TBT: Maurice (1987)

5

I wish this movie were more readily available — as far as I can tell, Maurice (1987) is only found on DVD and VHS these days, and the new DVDs are super-rare and expensive (used ones go cheaper). It doesn’t appear anywhere for legal streaming, and I’ve had a TiVo reminder set for ages to auto-record it if the film ever plays on cable, but no dice. This makes me pretty sad because Maurice is a good movie overall, one of those classic Merchant-Ivory E.M. Forster adaptions that beautifully captures the period, AND it’s a moving story of how a gay man comes to terms with his sexual orientation and finds love in completely repressed Edwardian England.

Maurice (1987) Maurice (1987)

The movie won critical acclaim for the directing and performances when it was first released, and the design team of Jenny Beavan and John Bright earned a nomination for Best Costume Oscar. But Maurice itself has been hidden away, much like the novel’s manuscript, which wasn’t published until after Forster died in 1970, and the laws against homosexual acts had changed in Britain.

Maurice (1987)

If you get the chance to see it, I highly recommend watching Maurice. It’s sweet, romantic, touching, dreamy, funny, and sexy. James Wilby navigates the waters as Maurice (pronounced “Morris”) from confusion and frustration to determination and joy. Hugh Grant, as his first lover, shows the tragic side of ignoring your true self. And Rupert Graves is winsome as Maurice’s love that knows no bounds.

Maurice (1987)

Youthful Maurice & Clive buck the rules at Cambridge.

Maurice (1987)

Grown-up Clive & his beard, er, wife.

Maurice (1987)

Gamekeeper Alec.

Maurice (1987)

Alec & Maurice – just friends?

Alec & Maurice - *more* than just friends.

Alec & Maurice – *more* than just friends.

Maurice (1987)

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About the author

Trystan L. Bass

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A self-described ElderGoth, Trystan has been haunting the internet since the early 1990s. Always passionate about costume, from everyday office wear to outrageous twisted historical creations, she has maintained some of the earliest online costuming-focused resources on the web. Her costuming adventures are chronicled on her website, TrystanCraft. She also ran a popular fashion blog, This Is CorpGoth, dedicated to her “office drag.”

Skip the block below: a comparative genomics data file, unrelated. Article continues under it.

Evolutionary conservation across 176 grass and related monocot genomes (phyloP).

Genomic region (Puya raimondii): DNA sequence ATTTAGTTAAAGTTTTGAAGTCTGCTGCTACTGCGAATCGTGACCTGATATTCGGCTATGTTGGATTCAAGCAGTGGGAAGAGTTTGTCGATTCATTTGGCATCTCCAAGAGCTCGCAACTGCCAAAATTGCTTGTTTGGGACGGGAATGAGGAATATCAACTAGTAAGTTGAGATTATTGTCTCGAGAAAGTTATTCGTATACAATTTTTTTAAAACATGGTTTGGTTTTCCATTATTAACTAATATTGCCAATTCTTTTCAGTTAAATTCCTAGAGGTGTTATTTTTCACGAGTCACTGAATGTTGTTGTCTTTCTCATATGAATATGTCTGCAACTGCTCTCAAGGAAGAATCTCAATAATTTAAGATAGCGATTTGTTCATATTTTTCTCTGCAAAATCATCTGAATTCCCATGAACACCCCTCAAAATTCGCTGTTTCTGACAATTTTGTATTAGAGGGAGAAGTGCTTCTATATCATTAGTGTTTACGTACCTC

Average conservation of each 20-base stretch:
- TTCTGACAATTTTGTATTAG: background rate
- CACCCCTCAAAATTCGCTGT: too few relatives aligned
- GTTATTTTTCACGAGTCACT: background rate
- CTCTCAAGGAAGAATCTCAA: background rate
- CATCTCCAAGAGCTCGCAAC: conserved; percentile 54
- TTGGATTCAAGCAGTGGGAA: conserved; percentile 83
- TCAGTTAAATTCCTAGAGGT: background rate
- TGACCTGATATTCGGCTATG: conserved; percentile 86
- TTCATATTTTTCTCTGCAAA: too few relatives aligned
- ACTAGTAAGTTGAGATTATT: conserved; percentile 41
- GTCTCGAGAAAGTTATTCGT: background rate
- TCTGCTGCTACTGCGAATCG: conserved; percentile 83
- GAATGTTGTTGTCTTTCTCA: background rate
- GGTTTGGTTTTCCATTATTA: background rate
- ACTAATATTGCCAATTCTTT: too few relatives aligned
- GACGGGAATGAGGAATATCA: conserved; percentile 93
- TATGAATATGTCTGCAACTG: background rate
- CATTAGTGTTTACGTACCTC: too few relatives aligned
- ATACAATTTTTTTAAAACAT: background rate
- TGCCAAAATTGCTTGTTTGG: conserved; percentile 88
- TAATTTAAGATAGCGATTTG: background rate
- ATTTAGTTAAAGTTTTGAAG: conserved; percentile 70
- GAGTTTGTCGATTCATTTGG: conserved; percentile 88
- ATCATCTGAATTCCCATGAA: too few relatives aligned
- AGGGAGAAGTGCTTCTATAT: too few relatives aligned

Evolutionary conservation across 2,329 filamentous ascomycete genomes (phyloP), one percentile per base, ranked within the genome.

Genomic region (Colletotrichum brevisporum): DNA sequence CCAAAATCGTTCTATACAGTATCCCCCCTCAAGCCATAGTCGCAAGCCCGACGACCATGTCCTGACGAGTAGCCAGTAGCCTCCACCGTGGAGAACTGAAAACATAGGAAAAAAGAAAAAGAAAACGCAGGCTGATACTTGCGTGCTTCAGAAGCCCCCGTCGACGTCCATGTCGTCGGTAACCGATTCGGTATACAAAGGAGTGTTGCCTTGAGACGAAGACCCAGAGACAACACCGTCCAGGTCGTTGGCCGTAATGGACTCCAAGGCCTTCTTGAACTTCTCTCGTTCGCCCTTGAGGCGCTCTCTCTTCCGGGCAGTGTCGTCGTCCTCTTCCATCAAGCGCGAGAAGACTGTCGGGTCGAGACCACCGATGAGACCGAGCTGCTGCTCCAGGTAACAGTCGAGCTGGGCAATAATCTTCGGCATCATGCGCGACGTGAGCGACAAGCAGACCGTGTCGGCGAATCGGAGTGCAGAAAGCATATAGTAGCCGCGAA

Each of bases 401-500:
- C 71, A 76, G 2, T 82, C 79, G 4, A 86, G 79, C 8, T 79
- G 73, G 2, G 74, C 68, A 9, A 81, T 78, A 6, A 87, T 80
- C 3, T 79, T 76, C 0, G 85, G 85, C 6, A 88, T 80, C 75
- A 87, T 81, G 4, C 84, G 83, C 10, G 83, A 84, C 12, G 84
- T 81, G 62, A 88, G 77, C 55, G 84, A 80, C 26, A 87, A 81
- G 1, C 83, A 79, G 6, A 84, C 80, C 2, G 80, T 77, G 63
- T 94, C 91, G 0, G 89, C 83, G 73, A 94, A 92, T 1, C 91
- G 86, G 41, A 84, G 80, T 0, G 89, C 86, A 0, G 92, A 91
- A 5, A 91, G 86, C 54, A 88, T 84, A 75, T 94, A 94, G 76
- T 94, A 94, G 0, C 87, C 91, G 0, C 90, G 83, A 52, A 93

5 Responses

  1. MoHub

    This movie aired on IFC, back when IFC was airing real, independent, challenging films. It’s a remarkable piece of work, and very frank without being pandering.

    Reply
      • philosopher queen

        I too saw this in the theater at the time of its release (I was in junior high at the time!) and have never forgotten it. It’s one of the most faithful book-to-screen adaptations I’ve ever seen. I bought the Criterion Collection dvd new about 10 years ago for around $30, and your post made me head over to Amazon to see how much it’s going for these days. OUCH! :( If you ever do get the opportunity to own it for a more reasonable price, jump – even for a Criterion release, it’s exemplary. Worth it for the deleted scenes alone, which reveal that Merchant/Ivory basically filmed EVERYTHING in the novel, including the controversial/difficult Dickie the doctor’s nephew storyline.

        (I also remember that A&E showed the film, with commercials but uncut for content, way back in the early ’90s. Can’t imagine them doing it now…)

        Reply
  2. Rhonda L Stannard

    I bought the VHS when it first came out. Beautiful film and I love anything with Rupert Graves in it!

    Reply

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